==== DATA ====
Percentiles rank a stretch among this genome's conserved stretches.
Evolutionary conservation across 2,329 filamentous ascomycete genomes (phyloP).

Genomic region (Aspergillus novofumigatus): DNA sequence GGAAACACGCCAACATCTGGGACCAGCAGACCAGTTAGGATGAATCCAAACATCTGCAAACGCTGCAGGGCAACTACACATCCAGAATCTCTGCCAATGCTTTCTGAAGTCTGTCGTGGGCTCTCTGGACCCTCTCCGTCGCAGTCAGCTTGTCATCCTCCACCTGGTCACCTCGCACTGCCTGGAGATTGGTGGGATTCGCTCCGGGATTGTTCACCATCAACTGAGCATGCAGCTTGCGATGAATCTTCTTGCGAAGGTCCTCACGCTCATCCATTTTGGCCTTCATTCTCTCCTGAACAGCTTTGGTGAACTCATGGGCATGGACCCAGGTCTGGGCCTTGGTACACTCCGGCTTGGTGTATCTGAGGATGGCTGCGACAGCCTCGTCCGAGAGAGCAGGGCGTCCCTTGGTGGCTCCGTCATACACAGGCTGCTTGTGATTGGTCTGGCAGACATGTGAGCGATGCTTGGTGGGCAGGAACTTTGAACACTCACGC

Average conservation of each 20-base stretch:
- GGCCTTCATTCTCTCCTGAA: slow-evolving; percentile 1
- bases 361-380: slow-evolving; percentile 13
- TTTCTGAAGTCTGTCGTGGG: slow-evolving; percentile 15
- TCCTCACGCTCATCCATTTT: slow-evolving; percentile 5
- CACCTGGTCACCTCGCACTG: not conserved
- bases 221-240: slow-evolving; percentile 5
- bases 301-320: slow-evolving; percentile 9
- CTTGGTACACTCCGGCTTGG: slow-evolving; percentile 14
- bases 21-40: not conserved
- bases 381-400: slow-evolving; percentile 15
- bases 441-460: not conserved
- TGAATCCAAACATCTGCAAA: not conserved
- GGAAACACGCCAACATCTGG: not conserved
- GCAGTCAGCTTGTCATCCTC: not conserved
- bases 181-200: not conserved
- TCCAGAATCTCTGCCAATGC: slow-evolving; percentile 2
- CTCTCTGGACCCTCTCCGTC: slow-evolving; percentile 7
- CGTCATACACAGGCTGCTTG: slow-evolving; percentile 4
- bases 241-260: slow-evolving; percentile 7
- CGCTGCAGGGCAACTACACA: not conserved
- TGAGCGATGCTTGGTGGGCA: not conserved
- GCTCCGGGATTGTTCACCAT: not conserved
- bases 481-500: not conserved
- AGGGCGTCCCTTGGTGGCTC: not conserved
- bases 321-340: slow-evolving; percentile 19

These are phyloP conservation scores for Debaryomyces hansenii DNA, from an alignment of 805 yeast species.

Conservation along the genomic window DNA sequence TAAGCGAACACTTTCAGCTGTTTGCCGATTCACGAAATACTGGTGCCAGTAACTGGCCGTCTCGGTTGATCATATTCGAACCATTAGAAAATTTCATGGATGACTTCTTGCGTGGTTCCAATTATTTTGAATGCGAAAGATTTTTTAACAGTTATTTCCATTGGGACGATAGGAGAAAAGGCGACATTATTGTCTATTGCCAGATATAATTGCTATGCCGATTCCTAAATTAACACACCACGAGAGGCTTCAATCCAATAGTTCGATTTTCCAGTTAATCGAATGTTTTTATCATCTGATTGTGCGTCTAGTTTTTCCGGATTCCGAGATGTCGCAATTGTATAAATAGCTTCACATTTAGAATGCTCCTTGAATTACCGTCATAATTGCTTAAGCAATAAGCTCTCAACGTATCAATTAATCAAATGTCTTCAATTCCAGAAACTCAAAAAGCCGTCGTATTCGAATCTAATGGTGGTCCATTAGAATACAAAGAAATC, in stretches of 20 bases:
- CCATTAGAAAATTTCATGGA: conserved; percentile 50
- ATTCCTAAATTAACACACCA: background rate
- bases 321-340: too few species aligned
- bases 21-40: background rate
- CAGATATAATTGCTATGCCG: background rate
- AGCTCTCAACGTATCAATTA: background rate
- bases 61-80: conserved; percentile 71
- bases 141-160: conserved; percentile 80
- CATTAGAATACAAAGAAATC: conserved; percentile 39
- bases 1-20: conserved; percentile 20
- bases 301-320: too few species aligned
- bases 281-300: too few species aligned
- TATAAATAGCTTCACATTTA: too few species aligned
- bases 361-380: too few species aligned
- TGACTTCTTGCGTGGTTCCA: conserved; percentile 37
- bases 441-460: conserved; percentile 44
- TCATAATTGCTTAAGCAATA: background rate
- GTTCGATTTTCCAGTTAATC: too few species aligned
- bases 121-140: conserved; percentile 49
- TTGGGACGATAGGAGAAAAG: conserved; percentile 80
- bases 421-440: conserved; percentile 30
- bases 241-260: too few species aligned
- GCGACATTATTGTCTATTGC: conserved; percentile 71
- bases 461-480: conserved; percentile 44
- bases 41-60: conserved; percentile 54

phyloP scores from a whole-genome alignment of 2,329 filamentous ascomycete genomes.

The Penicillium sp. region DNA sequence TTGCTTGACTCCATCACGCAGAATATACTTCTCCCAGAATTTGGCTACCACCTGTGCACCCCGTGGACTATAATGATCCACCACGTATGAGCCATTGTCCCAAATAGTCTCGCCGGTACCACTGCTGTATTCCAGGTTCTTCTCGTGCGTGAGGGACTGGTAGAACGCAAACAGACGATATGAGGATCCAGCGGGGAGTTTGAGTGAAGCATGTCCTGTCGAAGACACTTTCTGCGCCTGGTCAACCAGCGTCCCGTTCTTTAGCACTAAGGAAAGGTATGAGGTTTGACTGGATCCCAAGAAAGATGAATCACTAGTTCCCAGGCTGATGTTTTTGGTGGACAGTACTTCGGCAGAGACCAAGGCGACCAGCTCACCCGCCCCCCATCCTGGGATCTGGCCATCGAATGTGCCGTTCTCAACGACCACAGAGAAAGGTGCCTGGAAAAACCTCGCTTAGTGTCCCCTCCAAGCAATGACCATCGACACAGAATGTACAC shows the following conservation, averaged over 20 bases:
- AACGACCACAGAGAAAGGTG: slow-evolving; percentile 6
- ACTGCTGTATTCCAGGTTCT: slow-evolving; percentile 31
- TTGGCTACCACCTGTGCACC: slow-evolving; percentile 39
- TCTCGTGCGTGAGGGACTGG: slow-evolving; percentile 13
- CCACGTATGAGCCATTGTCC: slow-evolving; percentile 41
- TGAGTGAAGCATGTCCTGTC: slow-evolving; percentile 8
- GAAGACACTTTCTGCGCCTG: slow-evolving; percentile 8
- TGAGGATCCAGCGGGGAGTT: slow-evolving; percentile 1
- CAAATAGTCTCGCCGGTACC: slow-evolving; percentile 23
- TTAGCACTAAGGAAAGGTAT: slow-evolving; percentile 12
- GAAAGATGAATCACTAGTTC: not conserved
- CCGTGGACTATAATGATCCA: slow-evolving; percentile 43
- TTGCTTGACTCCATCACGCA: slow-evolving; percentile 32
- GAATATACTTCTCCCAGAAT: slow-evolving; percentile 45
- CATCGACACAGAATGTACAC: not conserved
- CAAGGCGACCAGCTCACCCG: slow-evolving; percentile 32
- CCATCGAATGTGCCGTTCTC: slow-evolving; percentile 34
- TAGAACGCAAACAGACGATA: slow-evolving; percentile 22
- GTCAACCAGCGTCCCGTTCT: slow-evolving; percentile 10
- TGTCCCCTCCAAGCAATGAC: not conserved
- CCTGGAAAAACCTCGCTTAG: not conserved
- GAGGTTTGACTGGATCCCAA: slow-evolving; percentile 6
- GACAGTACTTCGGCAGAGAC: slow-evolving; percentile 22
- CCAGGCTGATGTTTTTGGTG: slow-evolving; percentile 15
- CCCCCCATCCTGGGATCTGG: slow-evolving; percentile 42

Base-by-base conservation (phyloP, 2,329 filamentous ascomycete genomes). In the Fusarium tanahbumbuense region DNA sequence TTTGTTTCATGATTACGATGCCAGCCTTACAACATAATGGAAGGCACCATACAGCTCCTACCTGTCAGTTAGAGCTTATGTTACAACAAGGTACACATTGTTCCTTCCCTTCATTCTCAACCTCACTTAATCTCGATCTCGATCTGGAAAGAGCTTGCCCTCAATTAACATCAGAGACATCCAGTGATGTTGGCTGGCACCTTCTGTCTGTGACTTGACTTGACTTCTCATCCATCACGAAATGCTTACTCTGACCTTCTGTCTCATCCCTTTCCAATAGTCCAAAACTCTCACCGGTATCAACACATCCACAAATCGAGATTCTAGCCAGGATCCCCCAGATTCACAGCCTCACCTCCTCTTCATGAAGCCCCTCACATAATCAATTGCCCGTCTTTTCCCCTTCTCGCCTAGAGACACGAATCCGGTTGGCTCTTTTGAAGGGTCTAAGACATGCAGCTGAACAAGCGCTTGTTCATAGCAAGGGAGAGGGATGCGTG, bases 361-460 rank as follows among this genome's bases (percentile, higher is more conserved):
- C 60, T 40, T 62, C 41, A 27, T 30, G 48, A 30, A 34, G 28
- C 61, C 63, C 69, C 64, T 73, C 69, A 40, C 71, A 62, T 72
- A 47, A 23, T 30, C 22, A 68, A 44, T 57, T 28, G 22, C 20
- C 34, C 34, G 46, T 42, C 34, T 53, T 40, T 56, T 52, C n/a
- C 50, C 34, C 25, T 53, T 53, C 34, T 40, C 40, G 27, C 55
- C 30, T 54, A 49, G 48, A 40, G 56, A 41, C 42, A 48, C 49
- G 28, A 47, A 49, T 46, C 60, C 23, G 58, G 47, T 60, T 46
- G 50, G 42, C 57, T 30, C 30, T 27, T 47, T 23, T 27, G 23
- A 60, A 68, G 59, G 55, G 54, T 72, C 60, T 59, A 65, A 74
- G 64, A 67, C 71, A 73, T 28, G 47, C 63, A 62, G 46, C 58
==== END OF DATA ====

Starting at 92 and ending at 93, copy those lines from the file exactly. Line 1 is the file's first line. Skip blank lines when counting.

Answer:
- G 50, G 42, C 57, T 30, C 30, T 27, T 47, T 23, T 27, G 23
- A 60, A 68, G 59, G 55, G 54, T 72, C 60, T 59, A 65, A 74